The found footage horror genre is awash with mediocrity but some films stand out above all others. The Blair Witch Project is one of them and it remains the best of the lot…
Shot for less than $1 million and grossing nearly $250 million worldwide, the film, one of the most profitable ever released, made its fledgling creators Eduardo Sánchez and Daniel Myrick so much money they never had to work again. The found footage craze that appeared after the film can be attributed to The Blair Witch Project, which made the horror sub-genre tick like never before.
Unlike others, such as Alien Abduction, which arrived a year earlier, the performances were excellent, the photography from the actors was well orchestrated, and the production’s ultra low budget enhanced rather than detracted from the story. The film-makers also utilise the story’s setting – a dense Maryland wood – to perfectly convey a sense of detachment from civilisation and disorientating claustrophobia. Its intriguing set-up – a trio of student documentary makers head into the Burkittsville woods with a 16mm film camera and video camera in order to document the legend of the child-killing Blair Witch – is suitably macabre. Yet, it is the way this darkly mysterious beginning is conveyed to us, an ordinariness that importantly fails to prepare us for the ensuing horror. Through astute editing of the footage “found” by police after the group goes missing, the film brilliantly yet gently turns up the tension.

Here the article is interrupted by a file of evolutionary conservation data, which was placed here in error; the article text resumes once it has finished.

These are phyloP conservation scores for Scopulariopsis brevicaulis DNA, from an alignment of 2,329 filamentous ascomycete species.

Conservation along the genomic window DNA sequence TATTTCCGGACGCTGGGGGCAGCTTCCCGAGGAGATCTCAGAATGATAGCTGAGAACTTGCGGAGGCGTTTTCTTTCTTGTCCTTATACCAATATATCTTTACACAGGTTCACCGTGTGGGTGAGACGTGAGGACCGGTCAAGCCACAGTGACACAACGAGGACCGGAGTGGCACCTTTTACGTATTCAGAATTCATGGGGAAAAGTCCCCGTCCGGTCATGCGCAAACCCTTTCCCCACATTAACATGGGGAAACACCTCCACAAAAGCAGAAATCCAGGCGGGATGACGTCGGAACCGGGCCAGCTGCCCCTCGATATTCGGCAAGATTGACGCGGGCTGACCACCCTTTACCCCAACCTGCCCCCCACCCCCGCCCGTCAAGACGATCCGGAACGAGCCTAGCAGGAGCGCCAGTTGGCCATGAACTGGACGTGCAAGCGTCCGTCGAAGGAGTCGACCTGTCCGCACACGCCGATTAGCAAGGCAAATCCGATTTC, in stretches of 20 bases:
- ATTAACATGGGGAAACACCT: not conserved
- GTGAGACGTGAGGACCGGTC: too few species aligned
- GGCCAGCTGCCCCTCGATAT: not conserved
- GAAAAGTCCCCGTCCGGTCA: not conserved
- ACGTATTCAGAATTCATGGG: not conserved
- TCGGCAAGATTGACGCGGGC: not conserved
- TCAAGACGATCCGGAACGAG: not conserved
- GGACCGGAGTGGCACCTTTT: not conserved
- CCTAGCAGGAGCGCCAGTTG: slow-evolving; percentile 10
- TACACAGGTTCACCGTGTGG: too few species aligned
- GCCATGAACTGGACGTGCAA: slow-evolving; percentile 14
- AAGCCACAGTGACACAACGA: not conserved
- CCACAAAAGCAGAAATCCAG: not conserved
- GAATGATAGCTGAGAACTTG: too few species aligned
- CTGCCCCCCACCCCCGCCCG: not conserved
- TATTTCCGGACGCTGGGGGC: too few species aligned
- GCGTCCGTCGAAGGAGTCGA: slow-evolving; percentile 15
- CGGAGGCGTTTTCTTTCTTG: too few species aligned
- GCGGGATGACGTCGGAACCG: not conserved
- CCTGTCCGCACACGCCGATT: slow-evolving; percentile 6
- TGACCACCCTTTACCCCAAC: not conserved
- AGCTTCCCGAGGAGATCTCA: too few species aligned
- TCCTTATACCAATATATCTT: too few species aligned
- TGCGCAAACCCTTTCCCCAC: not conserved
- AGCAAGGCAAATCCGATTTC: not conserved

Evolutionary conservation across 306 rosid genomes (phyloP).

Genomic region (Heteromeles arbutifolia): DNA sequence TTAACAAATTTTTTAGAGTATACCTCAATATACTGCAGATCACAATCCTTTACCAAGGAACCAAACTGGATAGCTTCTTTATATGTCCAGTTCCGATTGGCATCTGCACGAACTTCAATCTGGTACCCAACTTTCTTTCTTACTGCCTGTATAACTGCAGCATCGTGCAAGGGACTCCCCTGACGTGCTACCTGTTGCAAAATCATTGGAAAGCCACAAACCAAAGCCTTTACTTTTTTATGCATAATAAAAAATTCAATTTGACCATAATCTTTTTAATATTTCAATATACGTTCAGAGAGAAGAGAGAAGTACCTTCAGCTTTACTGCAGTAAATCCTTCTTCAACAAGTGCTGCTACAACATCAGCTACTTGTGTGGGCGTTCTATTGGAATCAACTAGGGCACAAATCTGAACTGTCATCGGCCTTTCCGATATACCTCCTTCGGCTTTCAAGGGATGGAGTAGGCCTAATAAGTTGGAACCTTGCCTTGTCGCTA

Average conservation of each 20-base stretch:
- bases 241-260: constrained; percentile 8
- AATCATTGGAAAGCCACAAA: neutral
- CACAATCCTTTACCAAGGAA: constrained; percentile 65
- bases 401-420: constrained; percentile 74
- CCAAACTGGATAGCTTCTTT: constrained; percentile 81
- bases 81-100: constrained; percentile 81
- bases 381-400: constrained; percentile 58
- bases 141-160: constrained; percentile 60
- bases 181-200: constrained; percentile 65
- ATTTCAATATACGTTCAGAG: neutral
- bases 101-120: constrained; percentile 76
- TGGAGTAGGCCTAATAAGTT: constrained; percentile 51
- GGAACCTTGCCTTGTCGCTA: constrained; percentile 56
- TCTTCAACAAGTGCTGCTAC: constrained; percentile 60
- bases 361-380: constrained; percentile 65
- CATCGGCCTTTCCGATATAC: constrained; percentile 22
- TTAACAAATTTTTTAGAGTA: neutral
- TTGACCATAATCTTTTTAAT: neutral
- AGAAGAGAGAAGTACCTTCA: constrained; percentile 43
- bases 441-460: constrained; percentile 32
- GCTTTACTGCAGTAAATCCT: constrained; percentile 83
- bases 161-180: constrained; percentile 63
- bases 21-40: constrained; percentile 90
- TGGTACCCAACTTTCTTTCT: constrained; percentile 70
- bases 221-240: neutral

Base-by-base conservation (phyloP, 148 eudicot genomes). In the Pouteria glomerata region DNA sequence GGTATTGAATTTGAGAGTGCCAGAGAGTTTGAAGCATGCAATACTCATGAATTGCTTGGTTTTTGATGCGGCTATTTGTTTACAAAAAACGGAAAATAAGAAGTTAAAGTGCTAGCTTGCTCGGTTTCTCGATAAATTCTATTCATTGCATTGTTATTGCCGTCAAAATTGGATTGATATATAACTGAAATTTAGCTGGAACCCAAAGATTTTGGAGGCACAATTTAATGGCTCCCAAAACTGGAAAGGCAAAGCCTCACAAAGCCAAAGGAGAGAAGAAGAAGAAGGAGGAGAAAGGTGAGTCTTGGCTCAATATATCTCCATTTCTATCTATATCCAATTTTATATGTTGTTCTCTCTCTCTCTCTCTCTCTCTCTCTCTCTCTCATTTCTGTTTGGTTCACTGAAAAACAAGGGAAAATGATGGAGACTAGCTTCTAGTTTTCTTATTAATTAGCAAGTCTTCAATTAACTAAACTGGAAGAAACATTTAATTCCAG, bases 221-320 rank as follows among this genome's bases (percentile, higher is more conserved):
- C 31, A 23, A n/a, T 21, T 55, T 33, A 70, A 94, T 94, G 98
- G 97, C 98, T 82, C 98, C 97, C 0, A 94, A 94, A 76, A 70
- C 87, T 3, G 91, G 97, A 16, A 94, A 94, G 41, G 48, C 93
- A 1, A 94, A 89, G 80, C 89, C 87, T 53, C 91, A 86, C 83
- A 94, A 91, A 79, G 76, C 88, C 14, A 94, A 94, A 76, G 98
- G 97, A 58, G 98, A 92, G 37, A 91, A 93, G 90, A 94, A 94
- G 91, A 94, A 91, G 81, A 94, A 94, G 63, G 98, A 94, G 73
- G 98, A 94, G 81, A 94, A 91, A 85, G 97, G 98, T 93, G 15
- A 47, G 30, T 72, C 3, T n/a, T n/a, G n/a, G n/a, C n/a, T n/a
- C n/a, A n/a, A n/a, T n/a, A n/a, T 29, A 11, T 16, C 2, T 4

Sánchez and Myrick have to be applauded for their pacing of the drama, the cinema’s answer to the calm before the storm. We begin with a mystery that grabs the attention and build towards a devastatingly effective encounter with a malevolent unknown. The technique to convey this terror through the “footage” the trio capture is particularly important to the film’s overall impact. Not only does it have an inherent sense of authenticity (which isn’t necessarily a given with found footage as Cloverfield proved, but an indication of the film-makers intelligent use of the technique), it puts the audience within the action. Therefore, we feel the characters’ sense of alienation from the world as well as their increasing paranoia. As our point of view never wavers, we are part of their terror.
The Blair Witch Project is the best found footage film for a number of reasons, not least its effective use of the technique. It took its influences and perfected them, while its impressive marketing campaign drew upon the power of internet buzz well before it became an ingrained part of promotional budgets. It is arguably the most influential found footage film ever made and while Paranormal Activity trumped it for profitability (largely because of the proliferation of cheap digital technology that wasn’t available to Sánchez and Myrick in 1999), one of the most popular. While the sub-genre has produced more misses than hits, The Blair Witch Project is one of few found footage films that would find its way on to top horror movie lists regardless of the technique used to produce them. That’s why, perhaps more than anything, it is the best of the lot.
Written by Dan Stephens
…do you agree? Is The Blair Witch Project the best found footage horror film ever made?